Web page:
A shared set of beliefs, values, and group behaviours of an organisational culture can give all stakeholders a sense of purpose. This purpose helps customers, employees, and organisations to be truly connected. However, culture can be a significant barrier in digital transformation as it impacts the pace, effectiveness and adoption of new processes. Likewise, technology can be highly beneficial, but it is useless without the education and empowerment of employees.
Digital transformation is a disruptive process and changes may be unsettling for employees, leading to anxiety and resistance. How an organisation addresses concerns around upskilling, new roles, and machine collaboration will shape the success of an organisation’s digital initiatives. Fostering a culture that is progressive and agile may be a shock to some employees; however, such a culture can deliver benefits to the whole organisation.
Adopting a digital culture to break down silos and centralise the customer is critical to becoming digitally minded. An organisation needs informed and adaptable employees, immersed in a culture that is agile and encourages calculated risks.
Creating and caring for a digital culture is intentional and takes effort and focus; it does not happen by accident. There are several measures an organisation may take to support the workforce to move toward a digital culture including:
1. Understand the workforce. Understanding the digital knowledge and skills of the workforce will highlight skills and knowledge gaps, feeding into training and communication programs supporting staff through the transition process and beyond.
2. Time. Employees need time to adjust to change and adopt new technology. By not rushing into implementation, employees will have time to get used to digitalisation, learn to experiment and build on their successes.
3. Communication. One of the main ways to address the fear and anxiety which comes with change is communication. Clear, open and visible communications can demystify the digital transformation journey. Using a variety of communication methods can reassure and engage your workforce.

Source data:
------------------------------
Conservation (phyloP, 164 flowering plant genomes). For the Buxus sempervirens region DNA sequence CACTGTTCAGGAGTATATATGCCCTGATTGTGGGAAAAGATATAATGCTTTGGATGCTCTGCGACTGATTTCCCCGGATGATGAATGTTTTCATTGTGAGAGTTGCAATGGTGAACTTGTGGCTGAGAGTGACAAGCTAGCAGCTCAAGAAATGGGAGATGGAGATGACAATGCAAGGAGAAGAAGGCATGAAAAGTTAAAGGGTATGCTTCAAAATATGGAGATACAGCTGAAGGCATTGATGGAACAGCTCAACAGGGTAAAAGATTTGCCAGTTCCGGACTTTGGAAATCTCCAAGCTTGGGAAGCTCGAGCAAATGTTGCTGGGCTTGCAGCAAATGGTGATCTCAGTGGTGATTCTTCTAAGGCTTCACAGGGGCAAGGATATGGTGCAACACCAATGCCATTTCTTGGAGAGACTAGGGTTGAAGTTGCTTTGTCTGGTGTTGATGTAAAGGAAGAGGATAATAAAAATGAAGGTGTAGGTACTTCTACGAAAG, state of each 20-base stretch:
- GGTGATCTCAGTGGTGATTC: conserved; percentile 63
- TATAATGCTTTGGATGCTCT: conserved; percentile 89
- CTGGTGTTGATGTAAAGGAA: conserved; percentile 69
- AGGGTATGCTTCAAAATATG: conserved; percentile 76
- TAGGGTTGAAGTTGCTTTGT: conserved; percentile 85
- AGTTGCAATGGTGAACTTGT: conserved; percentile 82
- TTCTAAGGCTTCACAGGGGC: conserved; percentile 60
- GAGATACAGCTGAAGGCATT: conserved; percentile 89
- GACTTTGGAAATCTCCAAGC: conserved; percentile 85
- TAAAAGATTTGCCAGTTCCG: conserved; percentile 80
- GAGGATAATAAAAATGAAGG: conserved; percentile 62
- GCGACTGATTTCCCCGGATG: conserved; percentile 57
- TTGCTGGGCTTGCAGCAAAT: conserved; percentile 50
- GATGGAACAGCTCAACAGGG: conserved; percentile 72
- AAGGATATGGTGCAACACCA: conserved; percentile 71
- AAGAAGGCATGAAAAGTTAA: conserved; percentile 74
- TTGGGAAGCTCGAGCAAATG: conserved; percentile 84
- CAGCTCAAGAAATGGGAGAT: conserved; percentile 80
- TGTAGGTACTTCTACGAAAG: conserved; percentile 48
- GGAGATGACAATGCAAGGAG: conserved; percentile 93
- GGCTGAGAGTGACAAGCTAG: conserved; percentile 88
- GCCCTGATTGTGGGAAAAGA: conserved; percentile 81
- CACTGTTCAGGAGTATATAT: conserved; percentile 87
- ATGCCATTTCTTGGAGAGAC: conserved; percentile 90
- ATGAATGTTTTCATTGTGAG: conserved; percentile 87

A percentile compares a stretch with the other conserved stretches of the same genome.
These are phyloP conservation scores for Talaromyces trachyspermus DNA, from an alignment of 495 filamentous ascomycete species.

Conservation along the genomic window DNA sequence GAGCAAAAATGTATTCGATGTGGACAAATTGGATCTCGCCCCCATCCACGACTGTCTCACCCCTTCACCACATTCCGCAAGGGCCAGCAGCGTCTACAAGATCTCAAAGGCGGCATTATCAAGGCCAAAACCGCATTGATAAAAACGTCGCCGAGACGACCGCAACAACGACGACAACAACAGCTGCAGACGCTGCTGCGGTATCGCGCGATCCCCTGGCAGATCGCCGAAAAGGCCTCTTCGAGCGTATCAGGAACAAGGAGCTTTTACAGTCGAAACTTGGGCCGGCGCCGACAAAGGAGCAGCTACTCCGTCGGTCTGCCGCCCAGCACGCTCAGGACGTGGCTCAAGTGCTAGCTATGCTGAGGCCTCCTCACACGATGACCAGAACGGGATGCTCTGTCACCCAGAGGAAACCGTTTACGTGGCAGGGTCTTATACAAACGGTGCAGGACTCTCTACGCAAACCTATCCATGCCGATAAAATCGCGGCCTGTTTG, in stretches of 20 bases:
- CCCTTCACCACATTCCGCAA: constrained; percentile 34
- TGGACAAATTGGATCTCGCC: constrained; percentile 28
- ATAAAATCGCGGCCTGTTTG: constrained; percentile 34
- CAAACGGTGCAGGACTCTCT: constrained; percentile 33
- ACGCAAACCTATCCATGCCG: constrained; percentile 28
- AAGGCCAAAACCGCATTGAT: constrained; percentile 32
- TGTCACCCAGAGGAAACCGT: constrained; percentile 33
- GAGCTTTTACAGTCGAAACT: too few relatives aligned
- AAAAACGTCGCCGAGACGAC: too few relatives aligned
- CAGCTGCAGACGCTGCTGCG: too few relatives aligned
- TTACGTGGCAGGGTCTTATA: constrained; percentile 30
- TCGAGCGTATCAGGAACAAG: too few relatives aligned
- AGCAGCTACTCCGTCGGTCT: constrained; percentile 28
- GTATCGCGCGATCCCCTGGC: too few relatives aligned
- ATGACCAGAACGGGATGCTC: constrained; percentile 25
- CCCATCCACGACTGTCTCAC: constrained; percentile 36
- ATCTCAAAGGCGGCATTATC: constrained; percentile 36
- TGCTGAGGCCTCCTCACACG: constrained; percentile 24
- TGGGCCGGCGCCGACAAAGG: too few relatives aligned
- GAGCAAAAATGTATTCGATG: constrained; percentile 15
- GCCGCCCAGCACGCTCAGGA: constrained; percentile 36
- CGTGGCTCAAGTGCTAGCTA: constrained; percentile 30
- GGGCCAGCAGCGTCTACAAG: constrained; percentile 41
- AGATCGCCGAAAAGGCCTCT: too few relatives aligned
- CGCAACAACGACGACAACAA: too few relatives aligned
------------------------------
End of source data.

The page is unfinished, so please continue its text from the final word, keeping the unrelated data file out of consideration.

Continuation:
4. Engagement. Each employee needs to understand where they fit in the digitalisation process. Bringing consumer-like experiences into the workplace may shorten transition periods and increase acceptance of digital tools and smart machines. For people to change their habits they need to appreciate the added value, such as making their tasks easier.
5. Leadership and vision. While the leadership team needs to drive cultural change, they also need to engage employees and encourage creativity, similar to what is often experienced in a start-up. Feeling comfortable to take risks and try new things starts with leaders modelling such behaviour, trusting their employees and encouraging collaboration, and treating any failures as learning experiences. The more leadership teams focus on digital transformation, the more the workforce becomes used to it.
Through engagement, collaboration, and communication, digital culture can be an evolution rather than a revolution. Once an organisation has a digital culture, employees will lead the way and become motivated and engaged to use the new tools and processes, which will inevitably result in others following. Digital transformation is, at its heart, an exercise in the development of people, nurturing a culture for digital change while developing a workforce with a growth mindset.
Martin de Martini, Co-founder and CIO, Y Soft